HAMMOND — Crime Stoppers of Tangipahoa will have enough money to fund its youth crime prevention and leadership progam, officials said Friday.
Money hadn’t been available to continue funding until Friday, when the State Farm Foundation Good Neighbor Grant Program awarded Crime Stoppers $15,000 to support its KEYS (Keeping Every Youth Safe) Alliance Youth Leadership Program.
Jodie Powell-Rohner, the chief executive officer and executive director of Crime Stoppers of Tangipahoa, said she has been trying to make the program grow with very little money.
The KEYS Alliance program is not in the Crime Stoppers of Tangipahoa budget, she said.
“We had no money,” Powell-Rohner said. “We beg, borrow and steal for handouts, etc.”
Those handouts and educational materials are key to the KEYS Alliance program, which is a leadership and crime-prevention program for youth.
The program offers youths a variety of resources on healthy lifestyles, safety, leadership and communication skills and an opportunity to meet other people in their communities who share the ideals of a drug-free and crime-free life, Powell-Rohner said.
The KEYS Alliance is an accredited chapter of Operation Snowball, a division of the Illinois Teen Institute, Powell-Rohner said.
Snowball was created in 1979 on the belief that youths and adults can make responsible decisions when provided with factual information and an opportunity to develop an understanding of one’s self and motivations, and is based on a “Community of Caring.”
In August 2011, Crime Stoppers of Tangipahoa staff and a group of community volunteers were trained and certified by Operation Snowball Inc. to administer the program to area students in eighth through 12th grades.
Patty Hubert, of State Farm Insurance in Ponchatoula, and agent John Mollere agreed to sponsor the program for the first time.
Hubert said her office has sponsored other community service projects run by Crime Stoppers of Tangipahoa for the past three years, but said she believes the KEYS program is especially important to strengthening the community.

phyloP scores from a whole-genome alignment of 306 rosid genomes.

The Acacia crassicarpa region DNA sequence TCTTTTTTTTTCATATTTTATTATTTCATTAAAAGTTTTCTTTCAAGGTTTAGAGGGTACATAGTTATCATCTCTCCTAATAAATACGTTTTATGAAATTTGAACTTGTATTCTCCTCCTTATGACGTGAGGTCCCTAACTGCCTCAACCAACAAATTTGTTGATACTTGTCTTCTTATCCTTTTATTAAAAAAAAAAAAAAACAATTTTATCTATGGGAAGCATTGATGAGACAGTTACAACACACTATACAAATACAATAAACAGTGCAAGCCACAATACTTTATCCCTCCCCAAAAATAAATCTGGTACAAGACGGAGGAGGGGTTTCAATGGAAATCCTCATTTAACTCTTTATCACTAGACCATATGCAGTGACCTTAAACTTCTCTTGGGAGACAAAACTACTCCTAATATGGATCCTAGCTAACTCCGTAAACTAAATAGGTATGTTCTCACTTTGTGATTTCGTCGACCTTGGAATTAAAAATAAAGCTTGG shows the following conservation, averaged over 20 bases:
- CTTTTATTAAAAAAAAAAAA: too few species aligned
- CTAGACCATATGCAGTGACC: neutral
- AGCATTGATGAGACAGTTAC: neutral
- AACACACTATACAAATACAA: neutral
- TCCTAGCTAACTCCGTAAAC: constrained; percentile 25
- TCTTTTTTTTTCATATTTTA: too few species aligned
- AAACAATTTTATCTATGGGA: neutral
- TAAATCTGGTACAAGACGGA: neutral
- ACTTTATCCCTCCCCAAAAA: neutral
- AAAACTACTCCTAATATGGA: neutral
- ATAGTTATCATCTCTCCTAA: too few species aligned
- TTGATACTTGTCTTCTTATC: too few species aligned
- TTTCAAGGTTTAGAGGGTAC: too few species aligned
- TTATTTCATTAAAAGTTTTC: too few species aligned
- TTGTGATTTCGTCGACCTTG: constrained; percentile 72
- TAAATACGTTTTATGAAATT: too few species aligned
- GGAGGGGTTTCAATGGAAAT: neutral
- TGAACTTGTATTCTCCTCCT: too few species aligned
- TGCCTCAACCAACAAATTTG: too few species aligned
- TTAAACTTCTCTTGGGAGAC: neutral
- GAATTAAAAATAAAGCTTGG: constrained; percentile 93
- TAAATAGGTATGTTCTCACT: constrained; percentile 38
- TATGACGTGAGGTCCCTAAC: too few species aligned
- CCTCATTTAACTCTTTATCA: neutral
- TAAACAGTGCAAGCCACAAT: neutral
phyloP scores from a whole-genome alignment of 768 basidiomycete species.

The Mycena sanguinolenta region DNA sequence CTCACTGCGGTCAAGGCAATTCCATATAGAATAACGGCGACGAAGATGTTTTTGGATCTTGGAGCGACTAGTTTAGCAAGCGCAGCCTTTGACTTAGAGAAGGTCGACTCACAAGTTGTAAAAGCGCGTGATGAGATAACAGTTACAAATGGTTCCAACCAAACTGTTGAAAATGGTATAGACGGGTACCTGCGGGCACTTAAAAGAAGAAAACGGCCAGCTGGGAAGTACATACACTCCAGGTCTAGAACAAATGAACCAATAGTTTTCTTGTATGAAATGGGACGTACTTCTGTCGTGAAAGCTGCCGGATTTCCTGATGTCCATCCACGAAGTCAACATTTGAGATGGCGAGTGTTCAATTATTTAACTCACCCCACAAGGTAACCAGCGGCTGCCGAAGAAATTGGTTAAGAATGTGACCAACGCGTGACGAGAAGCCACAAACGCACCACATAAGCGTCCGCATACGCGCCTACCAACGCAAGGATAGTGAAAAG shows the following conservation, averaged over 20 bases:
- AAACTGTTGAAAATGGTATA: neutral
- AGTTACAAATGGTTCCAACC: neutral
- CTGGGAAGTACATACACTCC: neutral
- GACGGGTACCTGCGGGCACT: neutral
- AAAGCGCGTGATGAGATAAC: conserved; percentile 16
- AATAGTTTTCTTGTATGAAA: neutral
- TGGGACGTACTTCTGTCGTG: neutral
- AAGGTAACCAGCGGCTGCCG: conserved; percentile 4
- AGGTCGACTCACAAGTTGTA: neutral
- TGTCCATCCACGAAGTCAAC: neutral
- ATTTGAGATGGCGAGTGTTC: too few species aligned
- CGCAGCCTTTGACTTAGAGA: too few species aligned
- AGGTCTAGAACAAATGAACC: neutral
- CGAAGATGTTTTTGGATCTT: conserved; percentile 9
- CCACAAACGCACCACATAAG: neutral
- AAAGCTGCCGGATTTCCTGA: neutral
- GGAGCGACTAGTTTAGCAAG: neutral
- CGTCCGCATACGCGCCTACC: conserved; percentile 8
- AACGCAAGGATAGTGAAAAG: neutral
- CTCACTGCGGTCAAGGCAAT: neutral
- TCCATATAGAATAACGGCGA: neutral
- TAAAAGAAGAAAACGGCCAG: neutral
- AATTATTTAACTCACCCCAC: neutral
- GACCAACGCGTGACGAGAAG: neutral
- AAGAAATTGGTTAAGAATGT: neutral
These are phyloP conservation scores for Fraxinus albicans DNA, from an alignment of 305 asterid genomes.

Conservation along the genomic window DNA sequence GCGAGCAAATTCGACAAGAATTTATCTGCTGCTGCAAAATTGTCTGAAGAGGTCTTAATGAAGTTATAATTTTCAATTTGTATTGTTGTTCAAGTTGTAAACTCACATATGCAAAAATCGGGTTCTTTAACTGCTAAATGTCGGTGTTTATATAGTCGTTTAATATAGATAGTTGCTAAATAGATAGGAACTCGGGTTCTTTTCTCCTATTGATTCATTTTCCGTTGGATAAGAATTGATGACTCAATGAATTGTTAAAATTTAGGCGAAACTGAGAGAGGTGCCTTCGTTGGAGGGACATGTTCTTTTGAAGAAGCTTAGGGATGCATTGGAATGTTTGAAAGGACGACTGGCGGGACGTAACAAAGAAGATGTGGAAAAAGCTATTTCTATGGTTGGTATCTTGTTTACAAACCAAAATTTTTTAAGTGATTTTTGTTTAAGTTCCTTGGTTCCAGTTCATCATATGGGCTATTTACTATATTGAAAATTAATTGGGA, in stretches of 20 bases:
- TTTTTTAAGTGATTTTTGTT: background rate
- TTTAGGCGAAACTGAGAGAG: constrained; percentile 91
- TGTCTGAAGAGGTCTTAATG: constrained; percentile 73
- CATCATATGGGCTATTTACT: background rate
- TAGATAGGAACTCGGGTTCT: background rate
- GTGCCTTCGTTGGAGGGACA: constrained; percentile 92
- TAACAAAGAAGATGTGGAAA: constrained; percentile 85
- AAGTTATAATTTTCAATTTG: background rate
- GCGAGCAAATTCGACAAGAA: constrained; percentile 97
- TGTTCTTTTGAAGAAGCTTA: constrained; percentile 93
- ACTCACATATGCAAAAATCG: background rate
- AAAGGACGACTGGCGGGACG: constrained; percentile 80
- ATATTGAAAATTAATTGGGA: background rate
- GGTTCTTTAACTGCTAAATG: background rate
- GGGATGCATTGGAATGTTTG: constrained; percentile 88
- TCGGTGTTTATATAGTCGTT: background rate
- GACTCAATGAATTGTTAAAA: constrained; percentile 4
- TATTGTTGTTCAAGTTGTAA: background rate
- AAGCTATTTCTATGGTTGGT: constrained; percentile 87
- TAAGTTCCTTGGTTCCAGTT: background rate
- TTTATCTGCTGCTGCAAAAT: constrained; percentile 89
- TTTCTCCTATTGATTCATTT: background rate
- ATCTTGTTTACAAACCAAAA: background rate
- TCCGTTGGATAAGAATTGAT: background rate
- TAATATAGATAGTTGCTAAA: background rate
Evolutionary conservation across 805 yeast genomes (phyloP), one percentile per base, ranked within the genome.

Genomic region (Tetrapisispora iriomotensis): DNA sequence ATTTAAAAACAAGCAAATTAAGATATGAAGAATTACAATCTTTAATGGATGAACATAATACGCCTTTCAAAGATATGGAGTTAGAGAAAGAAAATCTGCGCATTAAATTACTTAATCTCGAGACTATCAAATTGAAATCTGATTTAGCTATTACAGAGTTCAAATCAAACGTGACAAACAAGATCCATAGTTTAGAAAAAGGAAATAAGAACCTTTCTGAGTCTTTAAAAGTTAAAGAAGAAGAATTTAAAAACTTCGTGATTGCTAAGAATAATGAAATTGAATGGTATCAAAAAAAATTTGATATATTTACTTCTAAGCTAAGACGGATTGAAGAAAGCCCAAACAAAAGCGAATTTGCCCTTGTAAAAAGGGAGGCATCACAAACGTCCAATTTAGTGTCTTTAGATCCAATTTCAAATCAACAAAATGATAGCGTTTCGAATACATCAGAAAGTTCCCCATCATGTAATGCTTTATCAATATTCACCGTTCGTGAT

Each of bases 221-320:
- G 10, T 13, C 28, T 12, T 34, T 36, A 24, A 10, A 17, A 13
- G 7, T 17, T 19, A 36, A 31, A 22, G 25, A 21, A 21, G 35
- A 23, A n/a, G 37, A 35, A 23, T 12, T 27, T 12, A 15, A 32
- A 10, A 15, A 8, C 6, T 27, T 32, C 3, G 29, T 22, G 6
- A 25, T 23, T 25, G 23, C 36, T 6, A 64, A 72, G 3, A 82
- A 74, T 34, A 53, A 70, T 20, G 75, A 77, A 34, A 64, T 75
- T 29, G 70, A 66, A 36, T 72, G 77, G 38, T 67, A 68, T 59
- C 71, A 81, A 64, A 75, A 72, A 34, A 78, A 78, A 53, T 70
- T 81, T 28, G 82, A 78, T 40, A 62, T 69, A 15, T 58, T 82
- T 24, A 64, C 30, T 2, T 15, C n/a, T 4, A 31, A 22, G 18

“We’re interested in neighborhood safety,” Hubert said. “That’s one of our particular projects to institute this year.”
The KEYS Alliance Youth Leadership Program allows students, who become KEYS leaders, to teach other students about drug and alcohol abuse, bullying and other issues teenagers face, she said.
“We are very excited to be supporting Crime Stoppers and their youth safety programs,” Hubert said. “When State Farm gives back to Ponchatoula and the surrounding community through our grant funding, some of the world’s most pressing problems are addressed.
“In this case, our Good Neighborhood Citizenship grant will help Crime Stoppers provide our local youth with life skills and leadership opportunities that will help them make better decisions,” she said. “The program provides an opportunity for them to learn the facts about distracted driving, Internet safety, alcohol and drug abuse, and other issues.”
Powell-Rohner said Crime Stoppers lets leaders in the program be peer advocates.
While the program only started last year, it has more than 40 youth leaders, she said.
Powell-Rohner said she and Bridget Bailey devised the program to help fill a need throughout the parish.
The leaders target schools and school organizations, church groups and anyone who will listen to their message of healthy living, she said.
Samantha Smith, a senior at St. Thomas Aquinas High School in Hammond, joined KEYS to help bring the KEYS message to youths her age.
“If you’re going to drink, wait until it’s legal,” Smith cautioned. “And don’t do drugs.”
She said she hopes to teach other youths that drugs and alcohol aren’t “something to play with. You really don’t need that to have fun.”
New member Sean Gipson, a junior at St. Thomas Aquinas, is still finding out what the KEYS Alliance Youth Leadership Program is all about but said so far he enjoys it.
His message about alcohol to teenagers was very similar to Smith’s.
“It’s not important,” Gipson said. “Wait until you’re allowed to do it.”
In addition to keeping the program running, Powell-Rohner said the grant money also will be used to send youth leaders to local conferences.
To become a KEYS Alliance Youth Leader, students must fill out an application detailing what they do and do not know about the topics they will have to discuss with other youths.
For information, call Powell-Rohner at (985) 634-0590.
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